Arresting developments: law enforcement in the Budget
26 May 2016|

The 2016 Federal Budget did two important things to promote law enforcement in Australia, but it hasn’t arrested the long-term decline in the resources applied by the Commonwealth to countering organised crime.

The additional protection for both Australian Federal Police and Australian Crime Commission employees—worth $153.6 million over the next four years—is vital and timely. Our law enforcement agencies need this support—terrorists, both real and prospective, are actively targeting them. The Turnbull government should be congratulated for improving protective security for our officers.

Solid moves have also been made in the Budget to target wrongdoing at the ‘top end of town’, including an additional $15 million over three years to increase the number of foreign bribery investigators within the AFP. Additionally, recently announced investigative enhancements for the Australian Securities and Investment Commission (and now with the associated levy factored in) will boost their analytical, investigative and prosecutorial capacity and capability against corporate crime.

Initiatives to create a national database for domestic violence orders and extra money to counter violent extremism have also been funded in the Budget. The Government also made earlier financial commitments to Crimestoppers and the ‘dob in an ice dealer’ programs. All are clear priorities and could use the extra resources to help the Government’s broader initiatives to counter domestic violence and reduce the impact of ice.

The Budget contains some funding to specifically counter organised crime, but more should be devoted to this task.

That’s because counter organised crime is clear and pressing threat, and a significant drag our economy.  Indeed, the Australian Crime Commission now estimates the cost of organised crime to Australia to be $36 billion each year: that’s over double their previous estimate.

There’s extra money in this Budget to expand the National Anti-Gangs Squad to South Australia, and continued funding for the ‘Trident’ task force in Victoria. Both are good moves. An additional $20.4 million over four years for the AFP to counter cybercrime is also welcome.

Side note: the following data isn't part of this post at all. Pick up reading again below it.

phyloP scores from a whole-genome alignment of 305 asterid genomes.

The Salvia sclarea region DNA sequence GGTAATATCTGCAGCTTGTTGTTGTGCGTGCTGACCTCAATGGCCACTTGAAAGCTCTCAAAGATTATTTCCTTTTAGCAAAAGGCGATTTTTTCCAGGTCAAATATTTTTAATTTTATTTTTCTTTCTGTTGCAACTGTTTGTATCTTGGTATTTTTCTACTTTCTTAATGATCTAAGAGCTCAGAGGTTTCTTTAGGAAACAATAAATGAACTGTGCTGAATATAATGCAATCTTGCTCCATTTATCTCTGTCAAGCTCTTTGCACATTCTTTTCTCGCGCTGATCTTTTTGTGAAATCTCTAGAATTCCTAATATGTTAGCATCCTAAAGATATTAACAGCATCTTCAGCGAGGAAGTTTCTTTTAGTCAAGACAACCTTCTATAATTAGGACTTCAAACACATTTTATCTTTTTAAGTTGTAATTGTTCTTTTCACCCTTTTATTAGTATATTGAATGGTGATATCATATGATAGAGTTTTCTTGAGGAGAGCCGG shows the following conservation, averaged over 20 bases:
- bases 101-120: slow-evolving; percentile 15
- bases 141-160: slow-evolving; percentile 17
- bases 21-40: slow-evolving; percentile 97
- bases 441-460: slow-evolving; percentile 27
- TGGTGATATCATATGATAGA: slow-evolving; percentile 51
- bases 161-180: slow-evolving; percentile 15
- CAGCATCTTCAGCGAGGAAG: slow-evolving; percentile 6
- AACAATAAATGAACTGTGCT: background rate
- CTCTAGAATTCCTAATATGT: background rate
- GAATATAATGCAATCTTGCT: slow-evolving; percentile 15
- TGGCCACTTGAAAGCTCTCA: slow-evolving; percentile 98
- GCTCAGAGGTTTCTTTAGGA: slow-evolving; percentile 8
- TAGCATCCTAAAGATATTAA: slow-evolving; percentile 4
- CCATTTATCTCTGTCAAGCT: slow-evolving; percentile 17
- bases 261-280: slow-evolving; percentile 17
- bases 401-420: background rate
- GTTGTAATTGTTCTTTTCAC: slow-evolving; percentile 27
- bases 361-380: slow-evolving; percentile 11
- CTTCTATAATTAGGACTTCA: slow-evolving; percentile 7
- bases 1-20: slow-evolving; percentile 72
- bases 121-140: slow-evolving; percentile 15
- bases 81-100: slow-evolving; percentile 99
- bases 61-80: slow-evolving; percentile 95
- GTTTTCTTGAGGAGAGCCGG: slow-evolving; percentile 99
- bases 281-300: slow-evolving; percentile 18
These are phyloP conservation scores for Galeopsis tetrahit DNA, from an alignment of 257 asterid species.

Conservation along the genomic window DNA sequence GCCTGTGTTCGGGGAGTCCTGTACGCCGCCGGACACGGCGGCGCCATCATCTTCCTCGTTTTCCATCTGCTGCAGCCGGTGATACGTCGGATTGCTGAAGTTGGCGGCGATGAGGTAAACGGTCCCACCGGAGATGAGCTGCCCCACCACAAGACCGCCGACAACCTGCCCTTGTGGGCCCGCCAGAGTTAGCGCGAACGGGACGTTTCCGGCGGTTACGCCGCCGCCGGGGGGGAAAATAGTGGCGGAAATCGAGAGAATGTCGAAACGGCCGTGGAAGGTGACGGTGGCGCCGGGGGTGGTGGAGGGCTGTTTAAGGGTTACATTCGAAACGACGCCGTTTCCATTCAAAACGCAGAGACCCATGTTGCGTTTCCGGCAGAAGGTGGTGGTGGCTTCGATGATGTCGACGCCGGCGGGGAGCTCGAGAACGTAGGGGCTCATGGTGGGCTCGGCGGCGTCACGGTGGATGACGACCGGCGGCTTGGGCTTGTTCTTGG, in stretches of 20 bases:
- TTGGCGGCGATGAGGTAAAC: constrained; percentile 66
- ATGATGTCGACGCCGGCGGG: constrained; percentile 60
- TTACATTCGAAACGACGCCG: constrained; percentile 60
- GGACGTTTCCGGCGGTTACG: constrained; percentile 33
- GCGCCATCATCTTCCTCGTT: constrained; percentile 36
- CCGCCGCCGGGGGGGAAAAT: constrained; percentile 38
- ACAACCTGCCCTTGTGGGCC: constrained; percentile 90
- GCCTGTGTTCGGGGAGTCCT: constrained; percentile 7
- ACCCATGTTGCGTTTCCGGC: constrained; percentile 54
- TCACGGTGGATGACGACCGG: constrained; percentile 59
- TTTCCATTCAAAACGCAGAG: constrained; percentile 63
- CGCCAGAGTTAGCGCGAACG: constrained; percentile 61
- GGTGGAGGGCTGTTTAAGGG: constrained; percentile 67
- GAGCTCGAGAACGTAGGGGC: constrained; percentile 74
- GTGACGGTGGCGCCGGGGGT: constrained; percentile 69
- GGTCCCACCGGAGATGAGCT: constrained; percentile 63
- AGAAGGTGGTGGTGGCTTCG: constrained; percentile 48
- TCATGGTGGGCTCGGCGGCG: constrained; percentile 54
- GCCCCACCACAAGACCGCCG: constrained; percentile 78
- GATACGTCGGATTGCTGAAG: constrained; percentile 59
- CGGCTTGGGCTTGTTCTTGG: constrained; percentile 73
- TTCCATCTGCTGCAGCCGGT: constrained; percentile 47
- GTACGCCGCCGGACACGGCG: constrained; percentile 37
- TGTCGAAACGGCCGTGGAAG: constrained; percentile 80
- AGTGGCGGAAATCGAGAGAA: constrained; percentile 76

Despite those measures, funding for the Commonwealth’s law enforcement agencies is set to fall over the next four years. The decline isn’t as steep as projected in last year’s budget, but by 2020 we can still expect our law enforcement agencies (except AUSTRAC) to receive less in revenue from government than they did in 2014–15. AFP will be hardest hit, with a loss of revenue from government of around 9% by 2019–20.

Those cuts will be reflected in overall staffing levels for the Commonwealth’s law enforcement effort.

Some small agencies will grow over the next year. The Australian Crime Commission will gain 29 staff (5%), but nearly half of them will be transferred from the now-disestablished Australian Institute of Criminology. AUSTRAC will grow by 21 staff (7.4%), which will help Australia’s efforts to counter money laundering and terrorist financing. The CRIMTRAC Agency, recently merged into the ACC, will remain at the same staffing level.

It’s good that Australia is set to have more criminal and financial intelligence officers. That’s important. But will we have the investigative capacity to use their analysis and bring criminals to justice? The answer to that will depend on how the AFP apportions their effort.

This Budget won’t give the Commissioner much flexibility. AFP numbers are set to fall by another 200 people, about 3%, of the AFP’s 6,275 strong staff—about 7% below its staffing level of 2010–11. Further cuts are expected if the forward estimates are realised.

Why has this low been reached after the national terrorist alert level was raised and after the costs of organised crime have been re-assessed upwards?

The cuts and planned cuts don’t make sense, and highlight two important concerns about law enforcement funding in Australia.

First, it doesn’t make sense to view our law enforcement agencies like ‘any other’ department and subject them to an efficiency dividend of 2.5% p.a. until 2019–20 (when it decreases to 1% p.a.). As the costs of organised crime grow and the harms caused to society change and expand, law enforcement’s job is becoming larger and more complex. Law enforcement need more resources, not less.

The second is that we need, more than ever, a broad and comprehensive review of the Commonwealth’s law enforcement system. The review should examine the interdependencies within the system, its links with states and territories, international partnerships and capacity building, and government-business-public relationships.

The review should lead to a statement by Cabinet of the desired policy, organisational, legislative and operational landscape for law enforcement out to 2025–30. Such a statement should leverage and institutionalise relationships between all agencies with a stake in making Australia a just and secure society.

The statement should explain how the government will fund our Commonwealth law enforcement agencies, so the current decline can be arrested. Using such a statement to repair the law enforcement budget would be a worthy aspiration for the next federal budget.